Fig. 8
figure 8

The effect of BBR on CHPT1, PLA2G4A, LCAT and UGCG protein of liver tissues in hyperlipidemic hamsters (Immunohistochemistry, 400 ×). Compared with NFD group, ***p < 0.001; Compared with HFD group, ###p < 0.001). Data are presented as mean ± SD (n = 6)

Discussion

Berberine has cholesterol lowering effects and aids in the prevention of metabolic diseases [17,18,19]. Since the anti-hyperlipidemia of BBR has been well studied in earlier work, which suggested that LDLR was identified as a target of BBR [4]. And the similar effect was observed in our study, we found that BBR significantly increased the levels of TC and TG in the serum of LDLR-deficient hyperlipidemic hamsters (Additional file 1: Fig. S2), while BBR could significantly reduce the levels of TC and TG in the wild-type hyperlipidemic hamsters (Fig. 2A). In this study, we developed a novel integrated strategy combining lipidomics with network pharmacology to explore new molecular targets of BBR in the treatment of HLP.

Lipidomics and network pharmacology results showed that the effect of BBR against HLP was involved with regulating glycerophospholipid, sphingolipid, steroid metabolism and 10 targets (JAK2, AGPAT2, MAP2K1, PIK3R1, MAPK14, APOA2, UGCG, PLA2G4A, LCAT, CHPT1). In summary, BBR improved HLP in model hamsters by targeting multiple targets through multiple metabolic pathways. The specific action mechanism of BBR on HLP treatment was shown in Fig. 9. We adopted immunohistochemical analysis to further verify that the BBR anti-HLP molecular targets of CHPT1, PLA2G4A, LCAT and UGCG, which have not been reported.

Fig. 9
figure 9

Hypothetical molecular mechanisms of BBR treating HLP

Glycerophospholipids, including phosphatidylcholines (PCs) and phosphatidylethanolamines (PEs), are ubiquitous and important biological components. Choline phosphotransferase 1 (CHPT1), an enzyme responsible for encoding the final enzyme of the PCs synthetic pathway, can catalyze PCs synthesis and regulates choline metabolism [20]. CHPT1 acts as a choline phosphotransferase in the final step of phosphatidylcholine synthesis, catalyzing the transfer of phosphocholine from CDP-choline to diacylglycerol, simultaneously releasing CMP and phosphatidylcholine. Lysophosphatidylcholine (LPC) is hydrolyzed by phospholipase A2 (PLA2) and a molecule of fatty acid is released from glycerophospholipids. As it contains a hydrophobic hydrocarbon chain and a polar phosphate group, which can destroy the cell membrane and rupture red blood cells, resulting in hemolysis. A study showed that PCs could contribute to proliferative growth and programmed cell death [21]. LPC was reported to be a pro-inflammatory lipid mediator that stimulated human monocytes to produce IL-1β and involved in the pro-inflammatory process of chronic diseases [22]. In this experiment, the concentration of LPC (O-22:0) in liver of hamsters in HFD group was higher than that in NFD group, suggesting that abnormal lipid metabolism was involved in the unbalance of anti-inflammatory system, which may be an important mechanism for the occurrence and development of HLP. Levels of LPC (O-22:0) was decreased after BBR treatment, which indicated that overactive LPC (O-22:0) might be inhibited by BBR.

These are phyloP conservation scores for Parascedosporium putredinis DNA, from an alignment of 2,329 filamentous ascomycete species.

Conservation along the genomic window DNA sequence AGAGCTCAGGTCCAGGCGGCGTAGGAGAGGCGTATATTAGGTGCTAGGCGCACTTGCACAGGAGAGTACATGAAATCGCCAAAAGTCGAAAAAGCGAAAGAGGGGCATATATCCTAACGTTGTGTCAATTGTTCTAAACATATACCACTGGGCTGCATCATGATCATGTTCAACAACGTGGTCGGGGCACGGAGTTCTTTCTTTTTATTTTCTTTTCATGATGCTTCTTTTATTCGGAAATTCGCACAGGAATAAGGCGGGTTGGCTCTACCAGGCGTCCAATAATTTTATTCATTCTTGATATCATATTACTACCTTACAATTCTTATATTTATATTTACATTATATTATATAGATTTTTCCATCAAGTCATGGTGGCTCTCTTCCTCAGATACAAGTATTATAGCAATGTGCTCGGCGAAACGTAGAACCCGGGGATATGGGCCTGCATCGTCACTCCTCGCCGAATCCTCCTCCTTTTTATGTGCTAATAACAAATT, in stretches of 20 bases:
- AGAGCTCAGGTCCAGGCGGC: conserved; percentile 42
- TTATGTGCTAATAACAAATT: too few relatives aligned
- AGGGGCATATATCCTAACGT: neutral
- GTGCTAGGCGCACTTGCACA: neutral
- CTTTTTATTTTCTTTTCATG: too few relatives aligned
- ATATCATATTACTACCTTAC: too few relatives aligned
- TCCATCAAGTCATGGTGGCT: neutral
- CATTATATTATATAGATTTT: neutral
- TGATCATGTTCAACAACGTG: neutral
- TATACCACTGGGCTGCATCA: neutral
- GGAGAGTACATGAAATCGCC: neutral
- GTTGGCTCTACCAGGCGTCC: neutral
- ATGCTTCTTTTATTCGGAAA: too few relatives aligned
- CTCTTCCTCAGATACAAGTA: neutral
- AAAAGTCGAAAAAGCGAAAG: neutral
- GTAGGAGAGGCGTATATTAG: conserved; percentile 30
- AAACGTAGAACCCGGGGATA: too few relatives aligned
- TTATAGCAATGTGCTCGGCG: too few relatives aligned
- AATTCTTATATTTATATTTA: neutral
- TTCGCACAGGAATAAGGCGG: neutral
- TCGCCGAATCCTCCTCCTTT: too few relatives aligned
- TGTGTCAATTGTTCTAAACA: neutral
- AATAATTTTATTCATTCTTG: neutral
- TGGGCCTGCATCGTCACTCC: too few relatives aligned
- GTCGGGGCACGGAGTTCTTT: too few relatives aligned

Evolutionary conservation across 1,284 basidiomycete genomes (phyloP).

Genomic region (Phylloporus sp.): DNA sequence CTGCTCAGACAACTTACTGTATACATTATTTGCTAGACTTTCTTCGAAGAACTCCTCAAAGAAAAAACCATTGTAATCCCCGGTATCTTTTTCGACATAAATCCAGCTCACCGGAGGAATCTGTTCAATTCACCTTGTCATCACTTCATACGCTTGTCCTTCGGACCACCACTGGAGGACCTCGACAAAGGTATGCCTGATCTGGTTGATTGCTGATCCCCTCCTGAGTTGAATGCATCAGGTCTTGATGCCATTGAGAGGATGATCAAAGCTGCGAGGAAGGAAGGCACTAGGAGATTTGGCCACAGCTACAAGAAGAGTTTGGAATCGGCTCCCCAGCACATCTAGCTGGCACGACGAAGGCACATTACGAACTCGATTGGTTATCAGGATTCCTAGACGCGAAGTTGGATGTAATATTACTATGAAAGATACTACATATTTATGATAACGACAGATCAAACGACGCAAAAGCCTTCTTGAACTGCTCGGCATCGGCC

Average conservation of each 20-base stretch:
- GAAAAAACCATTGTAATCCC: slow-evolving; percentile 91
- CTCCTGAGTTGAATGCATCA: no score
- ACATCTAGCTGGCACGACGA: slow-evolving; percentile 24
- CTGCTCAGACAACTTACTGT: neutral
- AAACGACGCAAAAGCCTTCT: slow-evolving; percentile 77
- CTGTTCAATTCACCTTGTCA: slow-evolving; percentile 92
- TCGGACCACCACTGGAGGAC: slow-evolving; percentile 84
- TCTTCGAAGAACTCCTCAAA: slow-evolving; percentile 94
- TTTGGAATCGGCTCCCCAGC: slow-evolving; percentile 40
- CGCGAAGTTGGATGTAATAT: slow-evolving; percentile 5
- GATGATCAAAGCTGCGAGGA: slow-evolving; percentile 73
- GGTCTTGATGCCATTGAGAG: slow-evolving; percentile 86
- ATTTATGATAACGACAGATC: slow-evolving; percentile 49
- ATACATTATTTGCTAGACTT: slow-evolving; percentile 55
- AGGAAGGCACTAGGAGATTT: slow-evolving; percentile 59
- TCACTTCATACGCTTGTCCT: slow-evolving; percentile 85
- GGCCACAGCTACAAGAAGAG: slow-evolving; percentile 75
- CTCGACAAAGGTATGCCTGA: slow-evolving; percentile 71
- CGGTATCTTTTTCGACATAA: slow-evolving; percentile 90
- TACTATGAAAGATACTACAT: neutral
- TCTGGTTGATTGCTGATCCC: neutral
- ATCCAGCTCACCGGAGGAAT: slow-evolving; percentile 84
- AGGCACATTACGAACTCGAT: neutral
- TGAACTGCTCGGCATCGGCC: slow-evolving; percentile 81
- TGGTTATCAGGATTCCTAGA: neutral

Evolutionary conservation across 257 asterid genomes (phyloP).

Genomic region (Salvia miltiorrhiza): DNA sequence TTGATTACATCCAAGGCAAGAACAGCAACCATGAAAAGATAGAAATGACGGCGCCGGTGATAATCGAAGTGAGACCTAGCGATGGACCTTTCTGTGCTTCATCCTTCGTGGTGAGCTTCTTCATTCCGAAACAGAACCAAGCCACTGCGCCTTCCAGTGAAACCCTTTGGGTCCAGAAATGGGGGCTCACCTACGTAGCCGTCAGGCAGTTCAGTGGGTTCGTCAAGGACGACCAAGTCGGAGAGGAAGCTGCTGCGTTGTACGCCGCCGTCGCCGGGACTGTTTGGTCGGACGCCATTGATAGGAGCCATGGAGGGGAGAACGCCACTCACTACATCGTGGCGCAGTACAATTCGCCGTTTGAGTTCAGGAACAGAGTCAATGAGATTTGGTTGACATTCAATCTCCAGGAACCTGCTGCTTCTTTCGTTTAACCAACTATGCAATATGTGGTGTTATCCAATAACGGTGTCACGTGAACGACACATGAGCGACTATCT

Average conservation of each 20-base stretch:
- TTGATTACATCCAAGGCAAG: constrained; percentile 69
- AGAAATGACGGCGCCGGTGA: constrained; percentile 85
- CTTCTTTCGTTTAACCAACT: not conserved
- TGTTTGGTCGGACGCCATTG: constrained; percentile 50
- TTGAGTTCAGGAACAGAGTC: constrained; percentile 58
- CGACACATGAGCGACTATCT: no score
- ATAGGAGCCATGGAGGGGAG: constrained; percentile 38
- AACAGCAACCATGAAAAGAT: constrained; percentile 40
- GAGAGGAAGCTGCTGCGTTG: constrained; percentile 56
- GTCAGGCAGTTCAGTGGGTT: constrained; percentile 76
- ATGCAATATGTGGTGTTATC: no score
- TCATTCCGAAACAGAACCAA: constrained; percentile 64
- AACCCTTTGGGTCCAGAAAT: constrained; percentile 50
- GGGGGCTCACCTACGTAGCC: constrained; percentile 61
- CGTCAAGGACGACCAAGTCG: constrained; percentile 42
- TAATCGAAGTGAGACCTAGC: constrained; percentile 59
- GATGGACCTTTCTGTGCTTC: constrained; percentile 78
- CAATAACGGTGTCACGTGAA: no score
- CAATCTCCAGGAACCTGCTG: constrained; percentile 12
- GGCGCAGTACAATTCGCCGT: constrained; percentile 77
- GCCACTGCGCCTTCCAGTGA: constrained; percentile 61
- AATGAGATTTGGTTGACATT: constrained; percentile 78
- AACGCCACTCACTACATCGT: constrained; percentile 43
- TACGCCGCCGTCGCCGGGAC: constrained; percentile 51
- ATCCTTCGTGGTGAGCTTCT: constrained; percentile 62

LCAT (cholesterol ester acyltransferase) is the only key enzyme that catalyzes the esterification of plasma cholesterol. It is involved in the reverse transport process of cholesterol from plasma to liver, and its deficiency leads to abnormal lipid deposition, increased oxidative stress and atherosclerosis [23, 24]. In this study, it was observed that the levels of three kinds of CEs decreased after BBR treatment compared with HFD group, suggesting that BBR may play a lipid-lowering role through LCAT.

Udp-gluco ceramide glucosyltransferase (UGCG) is the first rate-limiting step in the glucoceramide biosynthetic pathway, promoting glucoceramide production and thereby increasing iNKT cell activity and cytokine production to reduce insulin resistance. Overproduction and/or accumulation of ceramide and ceramide metabolites, including glucosylceramides, can lead to insulin resistance [25]. The results of this experiment showed that HexCer(D18:1/19:0) content in BBR group was lower than that in HFD group. Therefore, BBR may reduce insulin resistance in HLP by balancing UGCG enzyme expression.

Conclusion